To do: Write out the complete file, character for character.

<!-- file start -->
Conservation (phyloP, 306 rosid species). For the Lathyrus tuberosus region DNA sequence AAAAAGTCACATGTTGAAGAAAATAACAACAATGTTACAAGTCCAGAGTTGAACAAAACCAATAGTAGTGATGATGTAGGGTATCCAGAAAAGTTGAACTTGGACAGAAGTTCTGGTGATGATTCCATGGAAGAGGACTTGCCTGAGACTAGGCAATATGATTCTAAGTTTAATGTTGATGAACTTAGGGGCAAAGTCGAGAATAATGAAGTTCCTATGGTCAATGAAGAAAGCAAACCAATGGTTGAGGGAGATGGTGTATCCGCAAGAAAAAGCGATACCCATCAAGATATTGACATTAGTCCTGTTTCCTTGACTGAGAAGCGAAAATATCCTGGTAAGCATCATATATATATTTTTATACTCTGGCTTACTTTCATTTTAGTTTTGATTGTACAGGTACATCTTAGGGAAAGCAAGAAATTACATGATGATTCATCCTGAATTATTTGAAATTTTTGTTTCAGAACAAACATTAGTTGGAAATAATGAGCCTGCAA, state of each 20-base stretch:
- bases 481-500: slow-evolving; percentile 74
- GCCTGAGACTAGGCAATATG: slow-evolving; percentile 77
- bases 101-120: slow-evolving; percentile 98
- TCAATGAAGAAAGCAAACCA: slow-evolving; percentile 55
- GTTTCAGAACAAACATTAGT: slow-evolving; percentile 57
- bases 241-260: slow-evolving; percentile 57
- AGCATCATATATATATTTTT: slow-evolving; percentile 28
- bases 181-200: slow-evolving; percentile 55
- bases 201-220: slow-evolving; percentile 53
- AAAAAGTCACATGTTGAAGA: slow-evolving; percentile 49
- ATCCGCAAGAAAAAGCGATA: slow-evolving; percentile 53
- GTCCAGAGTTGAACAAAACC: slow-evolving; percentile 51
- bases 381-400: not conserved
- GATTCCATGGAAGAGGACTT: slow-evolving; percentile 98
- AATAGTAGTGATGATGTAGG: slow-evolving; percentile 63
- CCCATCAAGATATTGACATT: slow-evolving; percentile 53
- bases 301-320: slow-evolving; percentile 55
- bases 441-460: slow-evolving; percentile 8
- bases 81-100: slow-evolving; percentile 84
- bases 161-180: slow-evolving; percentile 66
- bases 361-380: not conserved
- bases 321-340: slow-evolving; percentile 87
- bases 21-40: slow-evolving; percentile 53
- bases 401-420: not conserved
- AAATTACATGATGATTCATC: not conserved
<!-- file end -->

Conservation (phyloP, 306 rosid species). For the Lathyrus tuberosus region DNA sequence AAAAAGTCACATGTTGAAGAAAATAACAACAATGTTACAAGTCCAGAGTTGAACAAAACCAATAGTAGTGATGATGTAGGGTATCCAGAAAAGTTGAACTTGGACAGAAGTTCTGGTGATGATTCCATGGAAGAGGACTTGCCTGAGACTAGGCAATATGATTCTAAGTTTAATGTTGATGAACTTAGGGGCAAAGTCGAGAATAATGAAGTTCCTATGGTCAATGAAGAAAGCAAACCAATGGTTGAGGGAGATGGTGTATCCGCAAGAAAAAGCGATACCCATCAAGATATTGACATTAGTCCTGTTTCCTTGACTGAGAAGCGAAAATATCCTGGTAAGCATCATATATATATTTTTATACTCTGGCTTACTTTCATTTTAGTTTTGATTGTACAGGTACATCTTAGGGAAAGCAAGAAATTACATGATGATTCATCCTGAATTATTTGAAATTTTTGTTTCAGAACAAACATTAGTTGGAAATAATGAGCCTGCAA, state of each 20-base stretch:
- bases 481-500: slow-evolving; percentile 74
- GCCTGAGACTAGGCAATATG: slow-evolving; percentile 77
- bases 101-120: slow-evolving; percentile 98
- TCAATGAAGAAAGCAAACCA: slow-evolving; percentile 55
- GTTTCAGAACAAACATTAGT: slow-evolving; percentile 57
- bases 241-260: slow-evolving; percentile 57
- AGCATCATATATATATTTTT: slow-evolving; percentile 28
- bases 181-200: slow-evolving; percentile 55
- bases 201-220: slow-evolving; percentile 53
- AAAAAGTCACATGTTGAAGA: slow-evolving; percentile 49
- ATCCGCAAGAAAAAGCGATA: slow-evolving; percentile 53
- GTCCAGAGTTGAACAAAACC: slow-evolving; percentile 51
- bases 381-400: not conserved
- GATTCCATGGAAGAGGACTT: slow-evolving; percentile 98
- AATAGTAGTGATGATGTAGG: slow-evolving; percentile 63
- CCCATCAAGATATTGACATT: slow-evolving; percentile 53
- bases 301-320: slow-evolving; percentile 55
- bases 441-460: slow-evolving; percentile 8
- bases 81-100: slow-evolving; percentile 84
- bases 161-180: slow-evolving; percentile 66
- bases 361-380: not conserved
- bases 321-340: slow-evolving; percentile 87
- bases 21-40: slow-evolving; percentile 53
- bases 401-420: not conserved
- AAATTACATGATGATTCATC: not conserved